MIAMI — After a Parkland school victim's dad sounded the alarm, the publisher of a major South Florida newspaper that circulates in the city, where 17 people were killed in a mass shooting, apologized for running a gun show ad at the bottom of Wednesday's front page that featured two stories about shooting rampages.
The Fort Lauderdale Gun Show ad at the bottom of the South Florida Sun-Sentinel’s front page stood out because of its presentation — a dark semiautomatic pistol and red letters on a yellow background — and because of its juxtaposition. The front page featured a large centerpiece photo of mourning teens titled “Remembering Alyssa” that referred to a story about the birthday of Marjory Stoneman Douglas High School murder victim Alyssa Alhadeff. She would have turned 15 on Tuesday.
Intensifying the contrast between the news and ad content on the front page was a story about a man pleading guilty in the 2017 mass shooting at Fort Lauderdale’s airport that left five people dead.
“Looks like the Sun Sentinel editor on this page failed. A story on the victims of gun violence and they put a gun coupon on the page. WTF!!!” Fred Guttenberg, whose 14-year-old daughter Jaime Guttenberg was killed in the Stoneman Douglas High School massacre Feb. 14, wrote Tuesday on Twitter, displaying a screenshot of the front page.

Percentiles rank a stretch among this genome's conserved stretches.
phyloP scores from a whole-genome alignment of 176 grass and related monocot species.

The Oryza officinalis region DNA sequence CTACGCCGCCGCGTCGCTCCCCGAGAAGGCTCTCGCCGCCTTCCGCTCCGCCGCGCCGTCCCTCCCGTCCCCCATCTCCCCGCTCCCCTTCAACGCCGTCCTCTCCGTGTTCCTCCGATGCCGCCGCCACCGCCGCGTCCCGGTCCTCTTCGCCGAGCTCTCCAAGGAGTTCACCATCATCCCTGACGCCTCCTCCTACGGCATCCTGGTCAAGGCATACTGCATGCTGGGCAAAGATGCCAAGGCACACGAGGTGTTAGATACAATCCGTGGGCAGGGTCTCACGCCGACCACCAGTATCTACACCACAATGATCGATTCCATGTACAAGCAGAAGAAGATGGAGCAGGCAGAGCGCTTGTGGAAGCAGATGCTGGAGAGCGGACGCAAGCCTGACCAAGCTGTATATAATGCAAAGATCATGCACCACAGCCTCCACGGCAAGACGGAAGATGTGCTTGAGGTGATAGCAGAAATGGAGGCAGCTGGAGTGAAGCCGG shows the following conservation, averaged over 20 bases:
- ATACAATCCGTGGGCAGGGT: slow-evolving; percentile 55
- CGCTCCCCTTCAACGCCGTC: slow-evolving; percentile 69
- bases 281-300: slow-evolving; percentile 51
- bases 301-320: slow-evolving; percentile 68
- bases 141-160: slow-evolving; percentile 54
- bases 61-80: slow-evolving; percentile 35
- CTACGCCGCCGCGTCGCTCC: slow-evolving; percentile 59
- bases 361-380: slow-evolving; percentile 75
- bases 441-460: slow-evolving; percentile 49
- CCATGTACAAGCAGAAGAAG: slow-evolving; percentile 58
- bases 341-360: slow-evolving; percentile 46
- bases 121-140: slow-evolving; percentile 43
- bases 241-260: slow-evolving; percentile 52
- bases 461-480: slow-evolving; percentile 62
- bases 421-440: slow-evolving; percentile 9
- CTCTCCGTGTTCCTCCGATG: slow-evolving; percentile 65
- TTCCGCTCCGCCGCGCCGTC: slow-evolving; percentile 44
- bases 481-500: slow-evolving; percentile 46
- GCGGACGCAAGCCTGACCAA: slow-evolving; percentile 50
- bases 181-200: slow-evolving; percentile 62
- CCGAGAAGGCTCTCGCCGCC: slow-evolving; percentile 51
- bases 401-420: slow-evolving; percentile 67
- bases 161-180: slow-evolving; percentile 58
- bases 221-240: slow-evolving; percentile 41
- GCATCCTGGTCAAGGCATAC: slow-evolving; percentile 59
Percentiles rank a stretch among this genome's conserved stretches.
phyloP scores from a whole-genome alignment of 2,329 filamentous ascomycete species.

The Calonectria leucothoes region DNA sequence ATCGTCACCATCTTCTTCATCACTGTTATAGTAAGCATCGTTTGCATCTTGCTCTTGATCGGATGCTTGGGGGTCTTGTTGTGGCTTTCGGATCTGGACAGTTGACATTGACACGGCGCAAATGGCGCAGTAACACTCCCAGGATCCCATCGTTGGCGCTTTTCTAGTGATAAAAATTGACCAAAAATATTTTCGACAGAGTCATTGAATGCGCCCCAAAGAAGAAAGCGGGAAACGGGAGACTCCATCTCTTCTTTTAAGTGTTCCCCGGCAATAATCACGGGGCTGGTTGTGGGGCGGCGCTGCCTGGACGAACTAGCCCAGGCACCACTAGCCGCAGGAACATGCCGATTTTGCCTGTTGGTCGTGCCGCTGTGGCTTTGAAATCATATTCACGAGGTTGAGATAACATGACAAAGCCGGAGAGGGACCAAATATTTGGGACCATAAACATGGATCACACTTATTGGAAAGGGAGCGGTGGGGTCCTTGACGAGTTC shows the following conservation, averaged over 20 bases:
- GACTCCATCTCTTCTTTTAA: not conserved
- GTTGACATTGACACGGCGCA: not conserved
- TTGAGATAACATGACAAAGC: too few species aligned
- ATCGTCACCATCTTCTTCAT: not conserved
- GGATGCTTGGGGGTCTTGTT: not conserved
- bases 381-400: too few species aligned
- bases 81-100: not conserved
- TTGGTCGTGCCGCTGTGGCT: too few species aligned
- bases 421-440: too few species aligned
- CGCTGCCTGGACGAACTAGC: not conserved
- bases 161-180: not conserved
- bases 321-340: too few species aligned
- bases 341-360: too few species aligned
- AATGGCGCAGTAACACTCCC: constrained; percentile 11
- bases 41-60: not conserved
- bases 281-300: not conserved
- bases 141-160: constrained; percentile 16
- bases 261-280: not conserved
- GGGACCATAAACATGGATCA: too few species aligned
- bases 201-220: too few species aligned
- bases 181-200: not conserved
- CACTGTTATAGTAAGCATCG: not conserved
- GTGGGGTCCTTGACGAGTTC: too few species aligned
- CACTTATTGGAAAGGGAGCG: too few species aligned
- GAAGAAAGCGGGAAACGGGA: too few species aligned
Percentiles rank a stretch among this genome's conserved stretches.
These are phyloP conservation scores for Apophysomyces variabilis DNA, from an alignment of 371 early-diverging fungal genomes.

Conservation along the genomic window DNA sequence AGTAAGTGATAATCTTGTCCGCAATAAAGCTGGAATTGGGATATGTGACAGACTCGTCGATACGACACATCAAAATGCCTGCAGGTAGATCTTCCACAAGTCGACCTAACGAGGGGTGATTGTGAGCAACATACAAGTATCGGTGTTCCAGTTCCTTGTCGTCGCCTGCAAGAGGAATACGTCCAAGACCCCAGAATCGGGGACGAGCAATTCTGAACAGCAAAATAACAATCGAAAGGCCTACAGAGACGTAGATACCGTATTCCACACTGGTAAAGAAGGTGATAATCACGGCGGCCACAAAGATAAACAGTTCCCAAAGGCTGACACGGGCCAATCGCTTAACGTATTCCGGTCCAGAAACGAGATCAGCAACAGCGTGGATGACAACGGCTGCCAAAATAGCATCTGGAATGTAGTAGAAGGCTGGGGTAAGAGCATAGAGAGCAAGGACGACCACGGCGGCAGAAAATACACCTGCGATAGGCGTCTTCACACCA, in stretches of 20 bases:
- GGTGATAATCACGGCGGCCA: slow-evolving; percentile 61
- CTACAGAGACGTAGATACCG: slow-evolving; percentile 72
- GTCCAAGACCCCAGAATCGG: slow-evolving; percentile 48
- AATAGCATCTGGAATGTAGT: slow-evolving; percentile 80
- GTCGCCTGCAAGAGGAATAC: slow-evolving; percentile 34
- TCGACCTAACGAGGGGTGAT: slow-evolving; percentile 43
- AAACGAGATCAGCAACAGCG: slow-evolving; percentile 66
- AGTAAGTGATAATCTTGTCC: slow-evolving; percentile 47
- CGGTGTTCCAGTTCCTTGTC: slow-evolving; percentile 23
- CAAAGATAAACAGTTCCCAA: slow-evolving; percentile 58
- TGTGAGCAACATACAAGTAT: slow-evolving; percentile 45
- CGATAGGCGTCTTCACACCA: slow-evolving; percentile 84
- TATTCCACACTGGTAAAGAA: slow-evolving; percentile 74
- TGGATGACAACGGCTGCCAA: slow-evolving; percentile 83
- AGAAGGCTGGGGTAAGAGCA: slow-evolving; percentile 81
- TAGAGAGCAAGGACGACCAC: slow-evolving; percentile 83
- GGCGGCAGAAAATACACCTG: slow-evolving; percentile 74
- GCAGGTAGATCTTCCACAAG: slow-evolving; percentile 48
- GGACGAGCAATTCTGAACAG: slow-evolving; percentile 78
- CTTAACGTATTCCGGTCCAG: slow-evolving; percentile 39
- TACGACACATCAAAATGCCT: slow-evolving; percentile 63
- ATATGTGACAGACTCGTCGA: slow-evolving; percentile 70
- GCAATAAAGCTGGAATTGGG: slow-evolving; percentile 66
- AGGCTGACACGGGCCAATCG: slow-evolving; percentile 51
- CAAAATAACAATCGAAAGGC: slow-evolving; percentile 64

About an hour later, Sun-Sentinel publisher Nancy Meyer published an apology and pledged a moratorium on gun advertising.
“We deeply regret placement of a gun advertisement on our front page Wednesday morning. It is against our policy to run gun and other types of controversial advertising on our front page,” she wrote. “We understand how the juxtaposition of certain ads and news stories can appear extremely insensitive, and we failed to prevent such a juxtaposition today. We are taking steps to ensure this does not happen again, and the Sun Sentinel now has a moratorium on gun advertising.”
Guttenberg told Miami New Times he was happy it was resolved.
“I'm really pleased, actually," says Guttenberg. "Someone made a really stupid error, or at least I'm assuming it was an error.”
The controversy led some South Florida media critics to wonder why the error wasn’t caught by the paper, which has produced a steady stream of solid reporting about the Broward County community’s two mass shootings, the latter of which led to a national conversation about firearms and unprecedented gun control measures passing in the Florida Legislature in March.
After the Stoneman Douglas school shooting, the city of Fort Lauderdale decided to discontinue leasing the city-owned War Memorial Auditorium to the Fort Lauderdale Gun Show for the event, which has been held there for 30 years. City officials last month said the gun show can host six more events there until November, when its contract expires. At that point, city officials said they would not renew the contract.
The controversy about the gun show was well-known to the South Florida Sun Sentinel. It covered that story as well.